- Inventions are valuable property; once they are stolen, inventors’ challenges can be financially crippling to litigate.
- However, the US Patent and Trademark Office (USPTO) is often overwhelmed with patent applications.
- Applying for and defending a patent has become prohibitively expensive.
- The rules governing what can and can’t be patented have become increasingly complex.
- Patent infringement cases can take years to resolve and cost millions of dollars in legal fees.
It’s no secret that the US patent system needs reform. In recent years, the number of challenges inventors face has increased. In contrast, the success rate of securing a patent has decreased. It has led many to believe that the intellectual property system fails to protect those who create new products and ideas.
Several factors have contributed to this situation. First, the US Patent and Trademark Office (USPTO) is overwhelmed with applications. In 2015, there were over 600,000 applications filed, but only about 275,000 patents were granted. This backlog means it takes longer for an inventor to secure a patent when their idea may be copied or stolen.
Second, applying for and defending a patent has become prohibitively expensive. It’s because this includes not only the filing fees but also the costs of hiring lawyers and experts to navigate the complex process.
Third, the rules governing what can and can’t be patented have become increasingly complex. In particular, the Supreme Court’s decision in Alice Corp. v. CLS Bank International has made obtaining patents for software-based inventions more difficult. As a result, many inventors choose not to pursue patents.
Fourth, even if an inventor does secure a patent, enforcing it can be difficult and expensive. Patent infringement cases can take years to resolve and cost millions of dollars in legal fees.
Finally, a patent application can take months or even years to process due to backlog issues. This delay can be frustrating for inventors who are eager to get their products to market.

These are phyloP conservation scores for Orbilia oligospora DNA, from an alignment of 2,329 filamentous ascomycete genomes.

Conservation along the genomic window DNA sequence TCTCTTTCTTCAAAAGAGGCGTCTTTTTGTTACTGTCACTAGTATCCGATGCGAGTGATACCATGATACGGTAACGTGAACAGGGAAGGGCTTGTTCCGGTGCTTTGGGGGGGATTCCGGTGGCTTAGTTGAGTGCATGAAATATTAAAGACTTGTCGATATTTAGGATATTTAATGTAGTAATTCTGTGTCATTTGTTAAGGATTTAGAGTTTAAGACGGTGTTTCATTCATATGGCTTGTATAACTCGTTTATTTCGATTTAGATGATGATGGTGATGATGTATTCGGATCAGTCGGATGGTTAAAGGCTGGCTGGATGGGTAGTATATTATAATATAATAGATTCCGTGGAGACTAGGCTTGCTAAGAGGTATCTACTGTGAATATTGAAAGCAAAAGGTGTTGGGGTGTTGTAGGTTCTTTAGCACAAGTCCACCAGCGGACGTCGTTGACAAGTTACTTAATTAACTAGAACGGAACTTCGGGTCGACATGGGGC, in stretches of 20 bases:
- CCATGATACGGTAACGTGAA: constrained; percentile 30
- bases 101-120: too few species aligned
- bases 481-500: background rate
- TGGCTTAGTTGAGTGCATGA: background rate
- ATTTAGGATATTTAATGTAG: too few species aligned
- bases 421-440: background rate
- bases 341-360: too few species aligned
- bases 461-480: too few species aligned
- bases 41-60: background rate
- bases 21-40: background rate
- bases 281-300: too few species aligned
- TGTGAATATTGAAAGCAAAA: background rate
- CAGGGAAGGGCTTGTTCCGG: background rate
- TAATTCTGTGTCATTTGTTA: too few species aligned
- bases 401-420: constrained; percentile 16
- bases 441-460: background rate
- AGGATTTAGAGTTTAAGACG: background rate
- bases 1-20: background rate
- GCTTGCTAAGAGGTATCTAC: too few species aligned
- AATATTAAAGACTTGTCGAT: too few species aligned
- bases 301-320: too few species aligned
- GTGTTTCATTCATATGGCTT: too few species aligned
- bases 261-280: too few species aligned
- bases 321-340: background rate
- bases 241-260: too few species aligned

However, despite the challenges inventors face, they are still required to pursue patents. The patent system remains essential for protecting intellectual property and promoting innovation.
Let’s discuss some of the most significant risks and challenges investors face, which can jeopardize their intellectual property rights even before the product’s development.
Failure To Discuss Ownership Clauses in Contacts
In various industries, projects cannot be completed without the assistance of several secondary entities. These can include subcontractors, supplies, and other vendors. The company’s role in a contract can vary, which is why the agreement should be reviewed several times beforehand.
The same doesn’t apply to any external parties. Industrial designers and engineers hold golden ideas, but when they are an employee of a brand, they may not receive any royalties on the invention. It’s because of the intellectual property waivers that are signed during the onboarding process with the company.
Intellectual property waivers generally state that the employee realizes that any idea they develop during their time in the company with the company’s resources and teams belongs to the company.
Ownership clauses are one of the most significant challenges inventors face when companies hire them as subcontractors. Moreover, the company can state that it will retain ownership of the final product and data rights.
On the other hand, sometimes, companies may be in a rush to order a part of the service or hire an entity without bothering to include any clauses. In this case, there can be intellectual property disagreements and lawsuits down the line.
So, whether you are a client or a customer, it’s essential to consider your options when entering into a partnership with another business entity, especially if there’s intellectual property or money at stake.
Trolls In the Intellectual Property System